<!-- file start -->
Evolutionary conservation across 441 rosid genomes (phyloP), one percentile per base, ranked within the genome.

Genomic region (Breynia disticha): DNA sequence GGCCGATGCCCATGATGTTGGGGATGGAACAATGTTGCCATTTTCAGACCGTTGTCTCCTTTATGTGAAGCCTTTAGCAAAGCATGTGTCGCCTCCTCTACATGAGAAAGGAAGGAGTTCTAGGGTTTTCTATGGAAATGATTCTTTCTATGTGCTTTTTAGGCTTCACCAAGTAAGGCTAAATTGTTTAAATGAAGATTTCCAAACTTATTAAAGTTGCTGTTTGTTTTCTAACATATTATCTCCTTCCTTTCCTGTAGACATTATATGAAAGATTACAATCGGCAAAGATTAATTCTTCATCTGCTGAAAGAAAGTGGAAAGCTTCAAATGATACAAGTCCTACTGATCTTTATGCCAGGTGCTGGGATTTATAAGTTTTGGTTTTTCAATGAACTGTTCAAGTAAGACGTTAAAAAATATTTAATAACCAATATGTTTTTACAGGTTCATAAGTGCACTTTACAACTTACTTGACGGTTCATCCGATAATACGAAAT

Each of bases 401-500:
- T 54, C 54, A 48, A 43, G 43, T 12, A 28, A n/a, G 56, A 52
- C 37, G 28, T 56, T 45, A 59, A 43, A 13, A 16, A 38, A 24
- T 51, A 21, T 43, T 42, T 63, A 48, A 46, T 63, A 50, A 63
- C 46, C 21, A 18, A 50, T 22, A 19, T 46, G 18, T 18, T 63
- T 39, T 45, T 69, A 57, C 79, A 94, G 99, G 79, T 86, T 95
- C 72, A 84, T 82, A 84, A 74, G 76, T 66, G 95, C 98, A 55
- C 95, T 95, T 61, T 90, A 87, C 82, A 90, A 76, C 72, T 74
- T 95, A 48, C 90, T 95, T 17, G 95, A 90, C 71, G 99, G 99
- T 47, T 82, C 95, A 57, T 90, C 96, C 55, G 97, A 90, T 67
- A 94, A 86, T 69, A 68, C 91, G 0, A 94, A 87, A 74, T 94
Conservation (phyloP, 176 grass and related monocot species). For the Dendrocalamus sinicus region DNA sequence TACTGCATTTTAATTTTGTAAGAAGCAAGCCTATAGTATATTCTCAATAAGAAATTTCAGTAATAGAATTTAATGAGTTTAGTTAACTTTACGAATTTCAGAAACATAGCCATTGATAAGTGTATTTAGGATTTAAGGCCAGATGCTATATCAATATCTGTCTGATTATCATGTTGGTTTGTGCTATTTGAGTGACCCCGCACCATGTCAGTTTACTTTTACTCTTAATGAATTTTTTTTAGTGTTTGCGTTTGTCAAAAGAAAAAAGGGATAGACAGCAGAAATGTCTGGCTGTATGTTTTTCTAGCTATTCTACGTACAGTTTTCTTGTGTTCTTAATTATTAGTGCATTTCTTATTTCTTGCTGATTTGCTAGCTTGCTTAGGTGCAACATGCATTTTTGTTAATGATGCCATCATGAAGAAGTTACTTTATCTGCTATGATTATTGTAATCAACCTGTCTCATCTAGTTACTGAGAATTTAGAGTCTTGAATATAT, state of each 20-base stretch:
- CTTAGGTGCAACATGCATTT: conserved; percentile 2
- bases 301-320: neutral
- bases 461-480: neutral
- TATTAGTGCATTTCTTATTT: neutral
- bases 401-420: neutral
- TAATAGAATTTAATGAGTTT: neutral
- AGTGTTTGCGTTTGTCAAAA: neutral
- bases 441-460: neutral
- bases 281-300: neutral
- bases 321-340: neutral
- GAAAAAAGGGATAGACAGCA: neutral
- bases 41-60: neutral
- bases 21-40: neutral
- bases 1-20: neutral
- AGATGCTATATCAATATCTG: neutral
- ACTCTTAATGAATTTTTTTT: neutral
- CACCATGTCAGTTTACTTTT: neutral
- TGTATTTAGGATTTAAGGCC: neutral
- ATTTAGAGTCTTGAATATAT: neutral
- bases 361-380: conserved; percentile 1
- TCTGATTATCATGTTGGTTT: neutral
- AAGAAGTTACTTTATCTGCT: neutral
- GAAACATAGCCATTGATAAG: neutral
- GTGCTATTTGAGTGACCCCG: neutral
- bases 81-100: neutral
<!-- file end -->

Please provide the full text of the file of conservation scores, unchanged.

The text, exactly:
Evolutionary conservation across 441 rosid genomes (phyloP), one percentile per base, ranked within the genome.

Genomic region (Breynia disticha): DNA sequence GGCCGATGCCCATGATGTTGGGGATGGAACAATGTTGCCATTTTCAGACCGTTGTCTCCTTTATGTGAAGCCTTTAGCAAAGCATGTGTCGCCTCCTCTACATGAGAAAGGAAGGAGTTCTAGGGTTTTCTATGGAAATGATTCTTTCTATGTGCTTTTTAGGCTTCACCAAGTAAGGCTAAATTGTTTAAATGAAGATTTCCAAACTTATTAAAGTTGCTGTTTGTTTTCTAACATATTATCTCCTTCCTTTCCTGTAGACATTATATGAAAGATTACAATCGGCAAAGATTAATTCTTCATCTGCTGAAAGAAAGTGGAAAGCTTCAAATGATACAAGTCCTACTGATCTTTATGCCAGGTGCTGGGATTTATAAGTTTTGGTTTTTCAATGAACTGTTCAAGTAAGACGTTAAAAAATATTTAATAACCAATATGTTTTTACAGGTTCATAAGTGCACTTTACAACTTACTTGACGGTTCATCCGATAATACGAAAT

Each of bases 401-500:
- T 54, C 54, A 48, A 43, G 43, T 12, A 28, A n/a, G 56, A 52
- C 37, G 28, T 56, T 45, A 59, A 43, A 13, A 16, A 38, A 24
- T 51, A 21, T 43, T 42, T 63, A 48, A 46, T 63, A 50, A 63
- C 46, C 21, A 18, A 50, T 22, A 19, T 46, G 18, T 18, T 63
- T 39, T 45, T 69, A 57, C 79, A 94, G 99, G 79, T 86, T 95
- C 72, A 84, T 82, A 84, A 74, G 76, T 66, G 95, C 98, A 55
- C 95, T 95, T 61, T 90, A 87, C 82, A 90, A 76, C 72, T 74
- T 95, A 48, C 90, T 95, T 17, G 95, A 90, C 71, G 99, G 99
- T 47, T 82, C 95, A 57, T 90, C 96, C 55, G 97, A 90, T 67
- A 94, A 86, T 69, A 68, C 91, G 0, A 94, A 87, A 74, T 94
Conservation (phyloP, 176 grass and related monocot species). For the Dendrocalamus sinicus region DNA sequence TACTGCATTTTAATTTTGTAAGAAGCAAGCCTATAGTATATTCTCAATAAGAAATTTCAGTAATAGAATTTAATGAGTTTAGTTAACTTTACGAATTTCAGAAACATAGCCATTGATAAGTGTATTTAGGATTTAAGGCCAGATGCTATATCAATATCTGTCTGATTATCATGTTGGTTTGTGCTATTTGAGTGACCCCGCACCATGTCAGTTTACTTTTACTCTTAATGAATTTTTTTTAGTGTTTGCGTTTGTCAAAAGAAAAAAGGGATAGACAGCAGAAATGTCTGGCTGTATGTTTTTCTAGCTATTCTACGTACAGTTTTCTTGTGTTCTTAATTATTAGTGCATTTCTTATTTCTTGCTGATTTGCTAGCTTGCTTAGGTGCAACATGCATTTTTGTTAATGATGCCATCATGAAGAAGTTACTTTATCTGCTATGATTATTGTAATCAACCTGTCTCATCTAGTTACTGAGAATTTAGAGTCTTGAATATAT, state of each 20-base stretch:
- CTTAGGTGCAACATGCATTT: conserved; percentile 2
- bases 301-320: neutral
- bases 461-480: neutral
- TATTAGTGCATTTCTTATTT: neutral
- bases 401-420: neutral
- TAATAGAATTTAATGAGTTT: neutral
- AGTGTTTGCGTTTGTCAAAA: neutral
- bases 441-460: neutral
- bases 281-300: neutral
- bases 321-340: neutral
- GAAAAAAGGGATAGACAGCA: neutral
- bases 41-60: neutral
- bases 21-40: neutral
- bases 1-20: neutral
- AGATGCTATATCAATATCTG: neutral
- ACTCTTAATGAATTTTTTTT: neutral
- CACCATGTCAGTTTACTTTT: neutral
- TGTATTTAGGATTTAAGGCC: neutral
- ATTTAGAGTCTTGAATATAT: neutral
- bases 361-380: conserved; percentile 1
- TCTGATTATCATGTTGGTTT: neutral
- AAGAAGTTACTTTATCTGCT: neutral
- GAAACATAGCCATTGATAAG: neutral
- GTGCTATTTGAGTGACCCCG: neutral
- bases 81-100: neutral